What Is Your View on Generic Drugs?

Discussion in 'Support' started by mick, Apr 6, 2013.

    1. mick

      mick Member Benefactor

      Tinnitus Since:
      What's your view on generic drugs?

      Over the past week or so I have experienced an very big spike in my T volume. I suspect it may be from the new prescription I got for escitalopram. I've been taking it since my T started and have always got it from the same pharmacy until this time. The pills I got this time were made by a different manufacturer, and my body does not react the same to them as the other ones I've been taking - not only has my T increased, but these new pills make me nauseous and restless.

      I work for a generic drug manufacturer, so I know the pitfalls of making generics. Despite all the stuff you read, generics drugs are not 100% the same as the non-generic or even generics from manufacturer to manufacturer. The only thing the manufacture must validate is that the active molecule is the same. All drugs have fillers and contaminants. There are specifications for the level of contaminants, and I can assure you the spec is not 0.00000%.

      Where I work we make multiple drugs in the same chemical manufacturing line (one week it might be product Y, the next week product X). This is pretty typical for generic drug manufacturers, particularly if their production volume is low. The equipment is cleaned between different product campaigns, and of course we follow all FDA regulations and must document that the process is sufficiently clean (this is usually done by analyses the final rinse water). I have always asserted that while the process may be cleaned to specs there is no way that it is pristine and 100% free of drugs from the previous manufacturing campaign. There are lots of places that chemicals accumulate that are hard to clean - valve packing, crevices at pipe joints and in equipment internals, bolt threads on agitator blades, etc. So I believe trace amounts of all the drugs made in that production line end up in each of the drugs made there. It's a reality that is overlooked by doctors and those who say generics are identical.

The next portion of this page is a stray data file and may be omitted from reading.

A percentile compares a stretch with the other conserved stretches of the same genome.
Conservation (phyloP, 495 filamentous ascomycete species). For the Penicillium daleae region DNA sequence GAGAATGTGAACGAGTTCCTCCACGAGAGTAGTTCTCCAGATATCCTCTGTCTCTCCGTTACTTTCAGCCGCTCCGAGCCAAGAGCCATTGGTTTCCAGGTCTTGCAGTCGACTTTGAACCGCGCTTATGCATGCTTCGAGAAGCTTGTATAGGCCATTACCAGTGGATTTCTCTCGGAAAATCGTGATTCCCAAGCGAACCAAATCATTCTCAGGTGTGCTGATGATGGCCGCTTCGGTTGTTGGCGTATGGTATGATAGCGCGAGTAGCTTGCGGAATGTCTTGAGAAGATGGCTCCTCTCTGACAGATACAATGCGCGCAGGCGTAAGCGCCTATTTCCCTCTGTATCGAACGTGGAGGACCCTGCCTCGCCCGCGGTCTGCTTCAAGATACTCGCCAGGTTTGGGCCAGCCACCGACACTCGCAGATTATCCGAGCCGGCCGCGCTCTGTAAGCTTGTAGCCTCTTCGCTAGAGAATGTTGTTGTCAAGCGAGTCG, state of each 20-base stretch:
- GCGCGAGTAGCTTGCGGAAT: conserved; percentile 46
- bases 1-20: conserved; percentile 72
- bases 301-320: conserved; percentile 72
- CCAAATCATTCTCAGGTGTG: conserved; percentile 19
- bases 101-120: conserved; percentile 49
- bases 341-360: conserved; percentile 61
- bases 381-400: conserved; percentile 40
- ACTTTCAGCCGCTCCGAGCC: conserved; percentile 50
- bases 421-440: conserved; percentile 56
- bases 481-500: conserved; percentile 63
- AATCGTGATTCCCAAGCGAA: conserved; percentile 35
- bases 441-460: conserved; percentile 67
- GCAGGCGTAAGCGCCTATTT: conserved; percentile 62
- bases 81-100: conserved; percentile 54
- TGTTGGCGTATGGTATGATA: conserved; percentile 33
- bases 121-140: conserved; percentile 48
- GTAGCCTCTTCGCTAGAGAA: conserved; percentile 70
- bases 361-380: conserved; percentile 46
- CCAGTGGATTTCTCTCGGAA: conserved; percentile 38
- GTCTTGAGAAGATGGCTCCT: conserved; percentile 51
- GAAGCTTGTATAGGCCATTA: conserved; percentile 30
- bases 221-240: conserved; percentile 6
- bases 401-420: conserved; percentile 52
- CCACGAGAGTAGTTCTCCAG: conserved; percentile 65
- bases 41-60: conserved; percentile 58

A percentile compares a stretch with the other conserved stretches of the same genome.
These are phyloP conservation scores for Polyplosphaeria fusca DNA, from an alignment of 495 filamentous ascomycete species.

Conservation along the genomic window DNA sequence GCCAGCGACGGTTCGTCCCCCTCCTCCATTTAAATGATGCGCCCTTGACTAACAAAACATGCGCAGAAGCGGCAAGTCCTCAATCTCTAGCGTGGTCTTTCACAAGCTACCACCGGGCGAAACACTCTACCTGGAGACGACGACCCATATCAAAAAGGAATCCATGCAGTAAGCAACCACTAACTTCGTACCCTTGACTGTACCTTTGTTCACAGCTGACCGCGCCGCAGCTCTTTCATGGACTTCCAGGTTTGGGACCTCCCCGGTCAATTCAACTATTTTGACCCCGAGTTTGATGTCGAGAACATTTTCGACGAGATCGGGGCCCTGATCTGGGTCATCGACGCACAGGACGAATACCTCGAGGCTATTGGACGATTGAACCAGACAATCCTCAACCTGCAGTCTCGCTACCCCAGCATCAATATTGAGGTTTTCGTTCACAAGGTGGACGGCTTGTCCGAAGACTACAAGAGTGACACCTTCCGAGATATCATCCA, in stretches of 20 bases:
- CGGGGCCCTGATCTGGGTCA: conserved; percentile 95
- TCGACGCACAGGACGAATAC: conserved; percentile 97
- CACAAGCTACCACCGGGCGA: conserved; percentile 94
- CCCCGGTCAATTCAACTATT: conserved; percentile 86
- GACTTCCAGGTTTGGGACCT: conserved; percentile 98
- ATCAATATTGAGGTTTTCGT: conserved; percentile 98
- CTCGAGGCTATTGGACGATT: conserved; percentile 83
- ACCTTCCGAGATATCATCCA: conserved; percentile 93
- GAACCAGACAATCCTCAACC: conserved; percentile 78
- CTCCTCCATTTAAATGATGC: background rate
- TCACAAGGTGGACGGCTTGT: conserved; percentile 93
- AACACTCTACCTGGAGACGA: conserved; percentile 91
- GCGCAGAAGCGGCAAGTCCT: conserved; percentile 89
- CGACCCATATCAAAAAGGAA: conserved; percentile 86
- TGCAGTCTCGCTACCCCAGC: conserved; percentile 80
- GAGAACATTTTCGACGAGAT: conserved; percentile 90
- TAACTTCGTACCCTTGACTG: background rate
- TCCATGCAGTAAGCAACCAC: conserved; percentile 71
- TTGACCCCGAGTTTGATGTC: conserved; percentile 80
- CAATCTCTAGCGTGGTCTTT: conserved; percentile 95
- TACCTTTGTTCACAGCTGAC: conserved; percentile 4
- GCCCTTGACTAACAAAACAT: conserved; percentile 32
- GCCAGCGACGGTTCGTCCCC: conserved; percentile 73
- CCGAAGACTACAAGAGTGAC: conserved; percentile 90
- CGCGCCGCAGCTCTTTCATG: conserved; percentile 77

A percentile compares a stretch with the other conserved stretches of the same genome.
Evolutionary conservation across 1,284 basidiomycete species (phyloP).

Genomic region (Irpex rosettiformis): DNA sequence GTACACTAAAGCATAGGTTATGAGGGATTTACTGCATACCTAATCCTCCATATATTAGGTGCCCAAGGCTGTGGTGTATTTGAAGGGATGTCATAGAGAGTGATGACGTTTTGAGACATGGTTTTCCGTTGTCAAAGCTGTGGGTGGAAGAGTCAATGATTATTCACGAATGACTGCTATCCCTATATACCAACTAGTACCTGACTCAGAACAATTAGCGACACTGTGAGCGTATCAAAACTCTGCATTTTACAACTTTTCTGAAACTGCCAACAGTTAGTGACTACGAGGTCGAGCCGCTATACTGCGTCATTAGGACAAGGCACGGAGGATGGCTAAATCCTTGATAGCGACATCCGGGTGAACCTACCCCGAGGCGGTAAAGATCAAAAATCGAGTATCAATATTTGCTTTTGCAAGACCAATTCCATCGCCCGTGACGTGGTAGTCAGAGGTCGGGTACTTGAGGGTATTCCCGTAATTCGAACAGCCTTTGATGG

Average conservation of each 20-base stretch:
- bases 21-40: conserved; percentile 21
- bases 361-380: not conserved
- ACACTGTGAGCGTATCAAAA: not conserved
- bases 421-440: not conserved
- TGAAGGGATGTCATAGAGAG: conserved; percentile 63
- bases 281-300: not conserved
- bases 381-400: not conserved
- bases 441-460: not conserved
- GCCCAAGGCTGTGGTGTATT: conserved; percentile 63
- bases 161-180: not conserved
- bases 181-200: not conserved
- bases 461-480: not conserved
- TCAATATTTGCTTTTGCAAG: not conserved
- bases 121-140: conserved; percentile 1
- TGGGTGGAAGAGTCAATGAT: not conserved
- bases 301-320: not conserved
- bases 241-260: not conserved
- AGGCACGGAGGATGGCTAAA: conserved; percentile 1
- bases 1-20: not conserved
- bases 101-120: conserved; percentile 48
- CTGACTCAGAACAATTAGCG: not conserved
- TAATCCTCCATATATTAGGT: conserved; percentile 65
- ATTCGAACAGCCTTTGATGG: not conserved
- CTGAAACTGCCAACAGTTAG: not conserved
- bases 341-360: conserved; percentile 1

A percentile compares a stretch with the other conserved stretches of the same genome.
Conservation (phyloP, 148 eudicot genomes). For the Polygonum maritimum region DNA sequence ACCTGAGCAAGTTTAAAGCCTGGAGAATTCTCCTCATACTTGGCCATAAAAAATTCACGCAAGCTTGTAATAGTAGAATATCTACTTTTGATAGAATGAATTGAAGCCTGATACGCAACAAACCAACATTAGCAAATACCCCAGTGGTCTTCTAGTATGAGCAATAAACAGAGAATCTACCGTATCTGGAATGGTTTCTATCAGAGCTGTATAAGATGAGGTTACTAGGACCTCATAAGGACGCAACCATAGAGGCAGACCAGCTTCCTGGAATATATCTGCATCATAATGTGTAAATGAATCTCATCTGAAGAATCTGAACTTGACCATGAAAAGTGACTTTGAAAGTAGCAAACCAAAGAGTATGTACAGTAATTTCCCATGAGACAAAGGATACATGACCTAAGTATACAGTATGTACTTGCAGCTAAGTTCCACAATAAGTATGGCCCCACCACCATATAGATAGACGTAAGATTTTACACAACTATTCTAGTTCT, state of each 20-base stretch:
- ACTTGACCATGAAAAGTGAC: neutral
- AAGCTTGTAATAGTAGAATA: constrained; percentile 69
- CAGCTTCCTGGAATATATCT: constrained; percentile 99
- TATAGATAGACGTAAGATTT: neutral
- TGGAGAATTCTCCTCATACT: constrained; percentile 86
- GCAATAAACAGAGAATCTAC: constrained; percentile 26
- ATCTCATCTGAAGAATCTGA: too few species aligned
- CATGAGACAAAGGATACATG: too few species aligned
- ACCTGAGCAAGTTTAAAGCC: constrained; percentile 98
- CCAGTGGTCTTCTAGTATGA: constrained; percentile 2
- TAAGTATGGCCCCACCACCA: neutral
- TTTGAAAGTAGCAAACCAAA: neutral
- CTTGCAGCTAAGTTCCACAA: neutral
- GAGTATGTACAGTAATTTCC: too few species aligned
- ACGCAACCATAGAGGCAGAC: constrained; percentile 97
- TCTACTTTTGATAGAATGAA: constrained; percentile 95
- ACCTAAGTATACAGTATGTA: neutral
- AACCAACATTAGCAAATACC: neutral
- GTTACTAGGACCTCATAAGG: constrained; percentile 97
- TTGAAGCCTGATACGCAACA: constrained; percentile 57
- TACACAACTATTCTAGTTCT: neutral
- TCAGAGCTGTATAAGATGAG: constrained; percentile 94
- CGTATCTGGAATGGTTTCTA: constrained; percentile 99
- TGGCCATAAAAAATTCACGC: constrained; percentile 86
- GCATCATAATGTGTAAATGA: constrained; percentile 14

Furthermore, there is no requirement that generic drugs be made by the same process as the original. This means that an entirely different chemical pathway can be used and as a result the side reactions can produce entirely different contaminants as the chemical pathway used by the orginal manufacturer. Again, I have little doubt that the level of contaminants made by different side reactions is within the specifications, but that doesn't mean the contaminants are zero.

      Lastly, taking a non-generic does not protect you from the presence of trace amounts of other medications in the the one you buy. Generic manufacturers often make the active ingredients for brand name medications, and brand name manufactures sometimes make multiple products in the same production line. The highest volume products are the ones that are least likely to have cross-over contamination because the production line will tend to be dedicated to the one product.

      Of course this issue does not just apply to prescription drugs. It applies to over-the-counter drugs, and supplements as well.

      What have been your experiences with generic drugs? Have you ever taken the same drug made by different manufactures and sensed different side effects, or felt like they were not working the same?
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    2. Karen

      Karen Manager Staff Benefactor Hall of Fame

      Tinnitus Since:
      Cause of Tinnitus:
      First time: Noise 2nd Time: Ototoxic drug
      Hi, Mick,
      I would like to comment on this, as I have been taking a prescription drug for many years, Synthroid, which is very common. My body is well adjusted to it, and I don't have any real side effects from it. A couple years ago, my pharmacist happened to be out of the Synthroid at the time I needed it, and asked if I would like to try a generic. I said yes ---- and regretted my decision. The generic made me feel dizzy and lightheaded, and I felt totally off-kilter. I only took it for about 3 or 4 days, but it took a week or so for my body to get back to normal, with no vertigo, after that experience. From then on, I've made sure that I receive the name-brand drug from the pharmacist.